Wednesday 22 September 2010

How to look good unconscious.

Despite assuming that I've thought about everything it's possible to think about before a spell in hospital (tooling up with a load of new iPad apps, giving P a list of mates to text once I’m out of surgery, training myself not to be too sweary when I come around from the anaesthetic), the one thing I always forget about is the necessity to wear paper pants.

‘Oh bollocks, not these again,’ I griped upon finding them perched atop the hospital gown on my bed. ‘What is it about this standard-issue surgery-wear that insists on making you look like a complete twat?’ See, I’m very conscious of what I look like mid-surgery. I know that’s a ridiculous thing to be concerned about, but I’m sure you’ll have had similar worries yourself in the past, no? Asking your partner what you look like while you’re sleeping… Wanting to know what you might have said mid-hypnosis... Pleading with your mates to confirm that nobody could see your knickers when you fell arse over tit in the gutter after the office Christmas party…

And yes, I’m sure that fretting about whether or not I dribble in my sleep is just a way of spinning my worries about something much more significant into a more manageable format but that, I’m afraid, is just the way I tend to deal with things pre-surgery. Which is precisely why I spent the day before my operation having a hair cut, highlights, leg wax, manicure and pedicure. Some folk go all out for a night on the town; I get dolled up for a stay on Ward Three. S’just how I roll.
‘So are you going somewhere exciting tonight?’ asked the girl who washed my hair.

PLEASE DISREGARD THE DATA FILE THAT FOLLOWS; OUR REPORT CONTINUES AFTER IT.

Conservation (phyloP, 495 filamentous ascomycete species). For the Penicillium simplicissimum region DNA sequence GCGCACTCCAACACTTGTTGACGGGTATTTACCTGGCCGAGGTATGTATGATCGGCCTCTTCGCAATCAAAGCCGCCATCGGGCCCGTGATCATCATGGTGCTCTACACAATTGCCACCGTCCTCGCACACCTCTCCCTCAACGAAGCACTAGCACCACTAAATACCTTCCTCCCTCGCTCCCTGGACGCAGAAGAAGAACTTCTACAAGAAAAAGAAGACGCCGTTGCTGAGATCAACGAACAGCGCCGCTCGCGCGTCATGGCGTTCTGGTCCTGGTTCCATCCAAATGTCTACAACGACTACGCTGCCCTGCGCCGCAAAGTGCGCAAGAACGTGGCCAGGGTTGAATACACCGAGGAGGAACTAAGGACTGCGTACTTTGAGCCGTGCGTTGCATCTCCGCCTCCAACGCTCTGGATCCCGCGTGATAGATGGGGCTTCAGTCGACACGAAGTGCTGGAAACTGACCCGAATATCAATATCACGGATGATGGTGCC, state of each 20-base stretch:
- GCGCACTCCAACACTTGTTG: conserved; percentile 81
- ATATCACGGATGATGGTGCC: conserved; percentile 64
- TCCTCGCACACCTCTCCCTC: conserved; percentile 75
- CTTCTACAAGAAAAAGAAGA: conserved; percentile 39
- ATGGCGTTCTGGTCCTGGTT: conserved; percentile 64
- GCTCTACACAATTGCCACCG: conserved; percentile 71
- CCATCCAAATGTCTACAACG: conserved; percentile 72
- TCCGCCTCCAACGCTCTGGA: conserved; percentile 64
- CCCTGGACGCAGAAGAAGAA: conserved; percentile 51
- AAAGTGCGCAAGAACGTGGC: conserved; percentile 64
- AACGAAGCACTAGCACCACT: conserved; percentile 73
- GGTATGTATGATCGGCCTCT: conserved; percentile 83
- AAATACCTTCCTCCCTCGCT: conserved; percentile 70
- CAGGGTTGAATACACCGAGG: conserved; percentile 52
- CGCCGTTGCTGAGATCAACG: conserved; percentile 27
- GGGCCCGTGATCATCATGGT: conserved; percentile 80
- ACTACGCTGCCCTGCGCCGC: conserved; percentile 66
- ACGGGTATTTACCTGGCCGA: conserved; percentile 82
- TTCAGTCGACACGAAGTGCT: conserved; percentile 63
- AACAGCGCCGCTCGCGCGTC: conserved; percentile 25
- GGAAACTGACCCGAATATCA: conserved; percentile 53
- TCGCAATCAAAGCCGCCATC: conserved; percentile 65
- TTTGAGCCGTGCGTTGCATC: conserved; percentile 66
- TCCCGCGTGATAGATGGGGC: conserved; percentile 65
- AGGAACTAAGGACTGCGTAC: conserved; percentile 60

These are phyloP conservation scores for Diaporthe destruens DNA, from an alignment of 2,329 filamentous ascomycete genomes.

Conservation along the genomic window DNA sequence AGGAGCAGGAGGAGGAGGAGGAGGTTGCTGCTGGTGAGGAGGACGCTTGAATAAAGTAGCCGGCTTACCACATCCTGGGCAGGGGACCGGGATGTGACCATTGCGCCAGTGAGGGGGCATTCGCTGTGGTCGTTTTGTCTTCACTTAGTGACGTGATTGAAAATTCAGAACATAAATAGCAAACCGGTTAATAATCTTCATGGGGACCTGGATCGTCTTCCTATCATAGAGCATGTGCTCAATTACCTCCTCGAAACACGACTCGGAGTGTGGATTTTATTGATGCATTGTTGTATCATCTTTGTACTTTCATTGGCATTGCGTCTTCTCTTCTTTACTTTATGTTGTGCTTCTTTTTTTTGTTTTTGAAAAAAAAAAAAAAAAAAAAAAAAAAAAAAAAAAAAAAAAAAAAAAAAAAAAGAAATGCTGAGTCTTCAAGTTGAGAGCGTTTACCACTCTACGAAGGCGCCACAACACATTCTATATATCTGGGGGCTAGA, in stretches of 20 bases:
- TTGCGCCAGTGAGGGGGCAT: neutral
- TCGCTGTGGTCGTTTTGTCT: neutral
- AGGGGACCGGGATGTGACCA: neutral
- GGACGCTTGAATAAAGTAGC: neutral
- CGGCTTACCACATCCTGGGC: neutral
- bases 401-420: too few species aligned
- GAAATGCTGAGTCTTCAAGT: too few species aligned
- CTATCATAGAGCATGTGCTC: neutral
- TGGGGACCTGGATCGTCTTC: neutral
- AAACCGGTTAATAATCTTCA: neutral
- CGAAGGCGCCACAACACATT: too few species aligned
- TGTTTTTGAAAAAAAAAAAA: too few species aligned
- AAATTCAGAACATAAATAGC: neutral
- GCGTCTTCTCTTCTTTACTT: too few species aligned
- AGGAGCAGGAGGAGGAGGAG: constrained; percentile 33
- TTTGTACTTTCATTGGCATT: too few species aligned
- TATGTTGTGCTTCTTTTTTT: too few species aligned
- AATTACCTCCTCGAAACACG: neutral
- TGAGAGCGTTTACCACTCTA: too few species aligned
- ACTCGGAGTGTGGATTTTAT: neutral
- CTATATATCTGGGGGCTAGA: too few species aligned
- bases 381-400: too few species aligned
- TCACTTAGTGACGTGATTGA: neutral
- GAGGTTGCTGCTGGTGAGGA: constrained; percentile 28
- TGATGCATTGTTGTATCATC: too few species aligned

‘Nope, just having an early night.’
‘Oh. Tomorrow, then?’
‘Nah, I’m actually going into hospital for a few days.’
‘Oh. And you’re having all of this done before you go in?’
‘Well, I’ve gotta look my best for my surgeon!’ I quipped.
‘Riiiight,’ she said, wishing she’d opted for silence over chit-chat.

Being wheeled down into the anaesthetist’s room, I’ll admit that I felt more than a little smug about my superhuman endeavour to look as attractive as is possible in a pair of scratchy, see-through knickers and a questionably-patterned gown that parts at the bum. Even that morning, I’d smothered myself in body lotion, given my face a bit of self-tan and administered a liberal spritz of my best perfume. But when I woke up from my surgery, queasy and grumpy and relieved of a right tit and two ovaries, the hierarchy of concerns in my mind had me panicking that even my extreme lengths of pre-op preening hadn’t quite gone far enough. Because my very first thought upon coming around from my anaesthetic was thus: ‘Omigod. They’ve removed my pants.’

Now, nobody’s immediate post-surgery thoughts are rational thoughts. That’s why you hear stories of folk screaming their surgeon’s name or directing an expletive-laden tirade at the poor nurse whose job it is to bring them round. But me? It must have been a minute or two until I actually spoke, while my confused brain tried to compute how I’d gone from being forced to wear paper pants one moment, then finding myself relieved of them the next. ‘How did they get them off?’ I thought. ‘Would they have pulled them down? Or chopped them off with scissors? Maybe that’s why they’re paper, so they can cut through them? Hang on, though – why would I need to wear them in the first place, if they were only going to take them off?’ And then, the horrible realisation: ‘Omigod. They saw my bush. Why didn’t I get a bikini wax yesterday as well as all the other stuff? Stupid stupid stupid!’ I thought back to the conversation I’d had with Tills immediately after she’d given birth to Bea, cursing myself for having learned nothing from it:
Me: ‘Tills! Mate! Well done! How was it?’
Tills: ‘Traumatic. The midwife sniggered at my Brazilian.’